\$\begingroup\$ The article WAS written for a tube amp. Specifically it says the 100-ohm resistor takes the place of the coupling transformer which YOUR AMP DOESN'T HAVE. 630mV is perfect for a pedal. I suggest drop the 100 ohm, and drop the big-value voltage divider and see what you have then. \$\endgroup\$
    – Kyle B
    Aug 13, 2020 at 2:14

3 Answers 3


The things I would try:

  1. Take the FX send between P13 and ground (not between P13 and P14)
  2. Remove C22
  3. Increase the values of C26 and C28; they make the effect sound thin.
  4. You may actually want a serial FX loop: remove the connection between U3-B and U4-A. Of course when the FX return is unplugged you want the FX loop to be shortened. Something like this:

enter image description here

In that case you should bypass R42 and make R43 smaller.

If you want to keep it as a parallel FX loop, decrease the value of R43 to have the effect louder in the mix (something between 1k and 10k).


Op-amp U5a is driving the reverb spring input transducer as a current source. You have a couple of options: either convert the stage to a voltage source or add an appropriate value of load resistor so as to ensure the op-amp doesn't saturate.

The easiest might be to just add an appropriate load resistor. The schematic that shows one person's mods shows a 100R resistor - try that. Connect that 100R resistor between nodes P13 & P14. Take your send output from P13 (tip) and Ground (sleeve). Add a 100R resistor in series between P13 and the output jack if you are concerned about preventing damage to the op-amp if the output is shorted.

The input return has far too much gain: it is currently about 67.7. Far too much gain for a standard effects device. The easiest way to bring the gain way down is to simply lift one end of resistor R40. Still may have too much gain but give that a try first.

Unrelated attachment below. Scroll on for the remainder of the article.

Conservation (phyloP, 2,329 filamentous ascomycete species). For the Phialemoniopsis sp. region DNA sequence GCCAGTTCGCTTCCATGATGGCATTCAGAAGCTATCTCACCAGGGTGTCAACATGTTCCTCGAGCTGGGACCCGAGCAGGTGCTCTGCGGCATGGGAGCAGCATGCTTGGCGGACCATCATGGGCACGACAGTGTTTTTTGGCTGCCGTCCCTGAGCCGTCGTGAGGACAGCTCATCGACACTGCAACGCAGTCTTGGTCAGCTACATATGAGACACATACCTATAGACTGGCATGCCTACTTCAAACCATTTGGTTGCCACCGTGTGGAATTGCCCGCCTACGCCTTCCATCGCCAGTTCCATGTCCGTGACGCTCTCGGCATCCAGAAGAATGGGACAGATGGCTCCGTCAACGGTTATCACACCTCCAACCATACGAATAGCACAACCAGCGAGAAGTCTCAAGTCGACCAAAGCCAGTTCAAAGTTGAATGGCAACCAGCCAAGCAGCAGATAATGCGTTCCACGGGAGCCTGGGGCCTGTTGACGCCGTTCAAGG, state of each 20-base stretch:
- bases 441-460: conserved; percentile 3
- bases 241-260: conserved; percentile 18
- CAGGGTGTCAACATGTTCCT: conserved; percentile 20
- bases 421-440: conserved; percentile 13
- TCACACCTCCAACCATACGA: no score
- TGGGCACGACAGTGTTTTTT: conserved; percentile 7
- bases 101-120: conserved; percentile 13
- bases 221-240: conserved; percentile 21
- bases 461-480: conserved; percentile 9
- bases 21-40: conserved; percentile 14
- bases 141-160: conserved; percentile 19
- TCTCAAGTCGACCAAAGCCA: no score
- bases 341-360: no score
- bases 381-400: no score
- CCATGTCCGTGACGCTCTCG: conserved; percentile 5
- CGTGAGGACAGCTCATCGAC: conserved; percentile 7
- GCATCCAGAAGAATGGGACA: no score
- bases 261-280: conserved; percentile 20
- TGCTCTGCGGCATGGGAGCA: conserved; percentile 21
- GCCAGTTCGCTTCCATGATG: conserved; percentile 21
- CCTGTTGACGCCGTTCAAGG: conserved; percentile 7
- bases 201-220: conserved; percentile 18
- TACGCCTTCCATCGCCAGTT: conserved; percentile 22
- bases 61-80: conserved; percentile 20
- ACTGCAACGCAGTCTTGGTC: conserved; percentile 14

• \$\begingroup\$ Good point about the return gain being too high, and removing R40 is a good solution. Not sure what you mean about U5 being a current source - looks like a standard voltage-output opamp to me. \$\endgroup\$
    – td127
    Aug 13, 2020 at 0:58
  • \$\begingroup\$ Notice that R44 is 22k. The reverb send coil is low impedance and is connected across R44. Then notice the value of R45. That circuit configuration drives the reverb coil with a current that is proportional with the op-amp input. \$\endgroup\$ Aug 13, 2020 at 13:28
  • \$\begingroup\$ I did what you suggested and it works! By removing R40, the noise is greatly reduced but I think the gain is still to high because, when on 10 on R42, the sound is still a bit more trebly compared when the pot is on 0. It is much much better than before but I was wondering if I can tweak it a little bit. I was thinking about decreasing R41 to 100K and maybe increase C27 to 47 nF. Do you think it would be useful? \$\endgroup\$